Armstrong's Quiznos cycling race wants Park Service to reconsider Colorado National Monument rejection
The 600-mile stage race is the brainchild of cycling legend Lance Armstrong and former Gov. Bill Ritter. Armstrong Tuesday officially retired from professional cycling even as he continues to deal with an ongoing doping investigation looking into the past behavior of the seven-time Tour de France winner. Armstrong has a home in Aspen and strong ties to Colorado.
Set for August of this year, the race will feature some of the stages made famous by the Coors Classic in 1980s. It will start in Colorado Springs and travel through Crested Butte, Aspen, Vail, Steamboat and Breckenridge before concluding in Denver. But organizers wanted to include the famed “Tour of the Moon” stage through the red sandstone formations of the Colorado National Monument.
John Wessels, regional director of the Intermountain Region of the National Park Service, rejected that application. Udall and Hickenlooper argue the race stage would be a much-needed economic boost for the Grand Junction-Fruita area at the base of the monument and would bring attention to the push to make the monument a full-fledge national park.
“If the monument is able to responsibly host the event while protecting its natural and cultural resources, we believe that showcasing this majestic area as part of this world-class cycling event will bring beneficial commerce and attention to this important part of the state,” Udall and Hickenlooper wrote. “In addition, by hosting this event Colorado can significantly add to the stature and profile of the effort to designate the Monument as a National Park – while illustrating that Coloradans can effectively balance the often competing interests of use and protection.”
Udall and Hickenlooper are asking Wessels to convene a meeting to reconsider (see full text of letter below).
Armstrong, meanwhile, in an exclusive interview with the Associated Press on Tuesday, said this is definitely it for his storied career. The 39-year-old Texan went from cancer survivor to international icon in the 1990s when he started racking up Tour de France victories. Since then, his Livestrong Foundation has raised more than $400 million for cancer research.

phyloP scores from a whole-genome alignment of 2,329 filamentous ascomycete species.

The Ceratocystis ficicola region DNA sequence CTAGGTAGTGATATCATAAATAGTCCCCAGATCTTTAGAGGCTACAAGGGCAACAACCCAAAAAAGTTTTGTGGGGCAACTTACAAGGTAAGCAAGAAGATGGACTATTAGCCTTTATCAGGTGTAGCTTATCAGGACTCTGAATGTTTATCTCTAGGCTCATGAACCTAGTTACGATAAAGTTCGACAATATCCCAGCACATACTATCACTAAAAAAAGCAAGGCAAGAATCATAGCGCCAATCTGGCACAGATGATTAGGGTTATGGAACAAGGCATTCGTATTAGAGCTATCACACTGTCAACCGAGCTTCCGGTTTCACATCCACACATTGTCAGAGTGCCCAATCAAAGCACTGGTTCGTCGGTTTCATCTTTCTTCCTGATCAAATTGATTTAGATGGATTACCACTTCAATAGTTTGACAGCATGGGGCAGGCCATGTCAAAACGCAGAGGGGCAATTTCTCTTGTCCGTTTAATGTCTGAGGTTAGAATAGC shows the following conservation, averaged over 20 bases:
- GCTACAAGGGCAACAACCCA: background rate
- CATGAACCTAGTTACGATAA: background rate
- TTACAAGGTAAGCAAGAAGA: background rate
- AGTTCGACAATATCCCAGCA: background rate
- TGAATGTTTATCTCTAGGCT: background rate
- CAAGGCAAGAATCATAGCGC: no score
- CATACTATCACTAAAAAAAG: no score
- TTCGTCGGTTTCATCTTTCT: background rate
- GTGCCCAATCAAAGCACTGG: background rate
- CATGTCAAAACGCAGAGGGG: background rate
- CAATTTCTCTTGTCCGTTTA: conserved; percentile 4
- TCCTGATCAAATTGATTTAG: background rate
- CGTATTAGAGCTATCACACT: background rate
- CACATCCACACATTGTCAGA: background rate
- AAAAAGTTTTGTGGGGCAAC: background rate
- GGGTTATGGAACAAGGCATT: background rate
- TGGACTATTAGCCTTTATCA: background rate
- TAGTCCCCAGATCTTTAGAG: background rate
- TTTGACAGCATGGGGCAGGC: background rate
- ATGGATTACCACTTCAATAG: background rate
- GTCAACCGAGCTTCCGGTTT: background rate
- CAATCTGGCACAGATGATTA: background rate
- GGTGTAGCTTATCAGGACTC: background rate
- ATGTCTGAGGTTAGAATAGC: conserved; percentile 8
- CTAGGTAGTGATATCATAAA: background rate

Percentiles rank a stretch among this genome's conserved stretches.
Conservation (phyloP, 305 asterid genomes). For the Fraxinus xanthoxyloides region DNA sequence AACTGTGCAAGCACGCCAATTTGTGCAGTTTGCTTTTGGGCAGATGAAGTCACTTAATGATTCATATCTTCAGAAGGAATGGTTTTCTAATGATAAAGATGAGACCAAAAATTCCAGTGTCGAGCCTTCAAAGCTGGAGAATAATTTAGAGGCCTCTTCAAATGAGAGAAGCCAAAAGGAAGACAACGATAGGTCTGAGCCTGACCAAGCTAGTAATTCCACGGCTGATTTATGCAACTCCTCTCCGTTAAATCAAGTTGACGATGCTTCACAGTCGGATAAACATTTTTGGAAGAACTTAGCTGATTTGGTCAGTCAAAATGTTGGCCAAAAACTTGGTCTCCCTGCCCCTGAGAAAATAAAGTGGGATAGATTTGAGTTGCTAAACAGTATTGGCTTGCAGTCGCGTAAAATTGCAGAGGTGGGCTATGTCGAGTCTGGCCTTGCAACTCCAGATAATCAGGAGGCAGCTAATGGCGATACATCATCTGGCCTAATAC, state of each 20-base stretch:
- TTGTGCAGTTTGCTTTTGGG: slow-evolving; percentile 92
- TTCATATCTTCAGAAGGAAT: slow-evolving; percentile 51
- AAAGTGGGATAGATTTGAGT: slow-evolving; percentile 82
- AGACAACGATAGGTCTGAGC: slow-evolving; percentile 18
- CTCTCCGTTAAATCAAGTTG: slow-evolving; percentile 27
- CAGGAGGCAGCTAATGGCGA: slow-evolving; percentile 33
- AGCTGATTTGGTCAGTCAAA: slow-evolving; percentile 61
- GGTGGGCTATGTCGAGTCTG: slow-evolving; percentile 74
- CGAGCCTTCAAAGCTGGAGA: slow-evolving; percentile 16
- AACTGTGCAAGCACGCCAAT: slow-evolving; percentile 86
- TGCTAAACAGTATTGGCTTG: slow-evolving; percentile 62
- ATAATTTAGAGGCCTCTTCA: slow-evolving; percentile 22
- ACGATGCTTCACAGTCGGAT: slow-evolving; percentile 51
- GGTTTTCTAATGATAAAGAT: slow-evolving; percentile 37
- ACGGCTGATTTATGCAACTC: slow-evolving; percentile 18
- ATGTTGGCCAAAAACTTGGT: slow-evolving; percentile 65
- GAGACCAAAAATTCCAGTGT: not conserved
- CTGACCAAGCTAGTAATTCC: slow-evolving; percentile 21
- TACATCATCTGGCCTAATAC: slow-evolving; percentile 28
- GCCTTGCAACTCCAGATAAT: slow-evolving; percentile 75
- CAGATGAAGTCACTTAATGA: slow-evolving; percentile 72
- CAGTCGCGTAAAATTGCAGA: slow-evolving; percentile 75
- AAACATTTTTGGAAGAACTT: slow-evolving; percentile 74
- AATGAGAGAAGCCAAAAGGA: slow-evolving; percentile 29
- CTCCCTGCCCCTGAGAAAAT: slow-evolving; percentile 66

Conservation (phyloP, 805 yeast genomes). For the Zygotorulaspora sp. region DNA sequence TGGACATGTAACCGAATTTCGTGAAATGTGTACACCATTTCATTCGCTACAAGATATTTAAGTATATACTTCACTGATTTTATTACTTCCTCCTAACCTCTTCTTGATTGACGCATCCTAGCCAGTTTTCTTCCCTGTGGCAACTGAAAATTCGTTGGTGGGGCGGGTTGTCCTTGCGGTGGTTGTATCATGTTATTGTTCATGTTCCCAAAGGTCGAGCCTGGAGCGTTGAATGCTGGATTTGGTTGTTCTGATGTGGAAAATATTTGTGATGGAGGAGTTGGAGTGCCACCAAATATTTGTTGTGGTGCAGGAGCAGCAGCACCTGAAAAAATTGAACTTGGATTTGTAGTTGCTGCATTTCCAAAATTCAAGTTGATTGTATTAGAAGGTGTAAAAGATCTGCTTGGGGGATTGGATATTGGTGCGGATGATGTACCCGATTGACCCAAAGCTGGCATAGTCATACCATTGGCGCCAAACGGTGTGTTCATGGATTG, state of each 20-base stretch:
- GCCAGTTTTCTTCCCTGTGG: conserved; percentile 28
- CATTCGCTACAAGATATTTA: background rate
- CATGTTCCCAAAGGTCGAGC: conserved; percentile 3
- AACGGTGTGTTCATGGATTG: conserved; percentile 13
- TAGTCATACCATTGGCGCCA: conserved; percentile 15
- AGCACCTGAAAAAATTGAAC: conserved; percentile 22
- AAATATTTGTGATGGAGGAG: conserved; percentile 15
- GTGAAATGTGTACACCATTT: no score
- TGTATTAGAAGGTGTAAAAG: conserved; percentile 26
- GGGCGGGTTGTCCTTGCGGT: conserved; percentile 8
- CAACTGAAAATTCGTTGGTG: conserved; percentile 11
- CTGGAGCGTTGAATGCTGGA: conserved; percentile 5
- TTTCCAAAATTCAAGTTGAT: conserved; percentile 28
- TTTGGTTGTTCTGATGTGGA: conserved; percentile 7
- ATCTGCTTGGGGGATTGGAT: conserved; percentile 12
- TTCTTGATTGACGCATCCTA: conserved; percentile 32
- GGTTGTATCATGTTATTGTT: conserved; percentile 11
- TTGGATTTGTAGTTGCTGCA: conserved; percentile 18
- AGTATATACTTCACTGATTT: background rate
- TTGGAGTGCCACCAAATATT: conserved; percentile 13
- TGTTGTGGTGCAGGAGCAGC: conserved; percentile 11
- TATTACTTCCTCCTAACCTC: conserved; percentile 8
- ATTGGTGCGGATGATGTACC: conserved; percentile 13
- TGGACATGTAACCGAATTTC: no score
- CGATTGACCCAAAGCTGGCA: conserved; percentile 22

According to the AP, Armstrong recently lobbied hard and successfully for a constitutional amendment in Texas to provide $3 billion for cancer research over the next 10 years and is now working with California legislators to draft a ballot a measure for a cigarette tax to fund cancer research.
In Tuesday's interview, Armstrong rejected the notion of getting into politics now that he's finally done with racing. But he didn't completely put the idea to rest.
“I don't think so. I get asked that question a lot. It's a job. It's probably many times a thankless job. ... If I were to run for any kind of office, it's impossible or very difficult to run right down the middle," he said.
"I would have to immediately alienate half of our constituents: 'Wait a minute, we thought this guy was a Republican. Wait a minute, we thought he was a Democrat.' I think the effect there would be a negative effect for the foundation. For now, absolutely not on my radar.”
Here's the full text of the Udall, Hickenlooper letter:
Dear Mr. Wessels:
We are writing to request that your office convene a meeting regarding the revised proposal submitted by the Grand Junction Quiznos Pro Challenge Local Organizing Committee (Committee) to stage a portion of the Quiznos Pro Challenge cycling race through Colorado National Monument (Monument).
We understand that the Committee's initial proposal to host the bike race at the Monument was rejected, but – based on the issues and concerns raised by Superintendent Joan Anzelmo regarding the initial draft – the Committee has since offered a revised proposal. We are requesting that you convene a meeting with representatives of the Committee and Superintendent Anzelmo to reach agreement on the proposed event.
If the Monument is able to responsibly host the event while protecting its natural and cultural resources, we believe that showcasing this majestic area as part of this world-class cycling event will bring beneficial commerce and attention to this important part of the state. In addition, by hosting this event Colorado can significantly add to the stature and profile of the effort to designate the Monument as a National Park – while illustrating that Coloradans can effectively balance the often competing interests of use and protection.
We will make our staff available to participate in this meeting if needed and look forward to helping reach a resolution that is beneficial to all involved.
John Hickenlooper, Governor
Mark Udall, U.S. Senator
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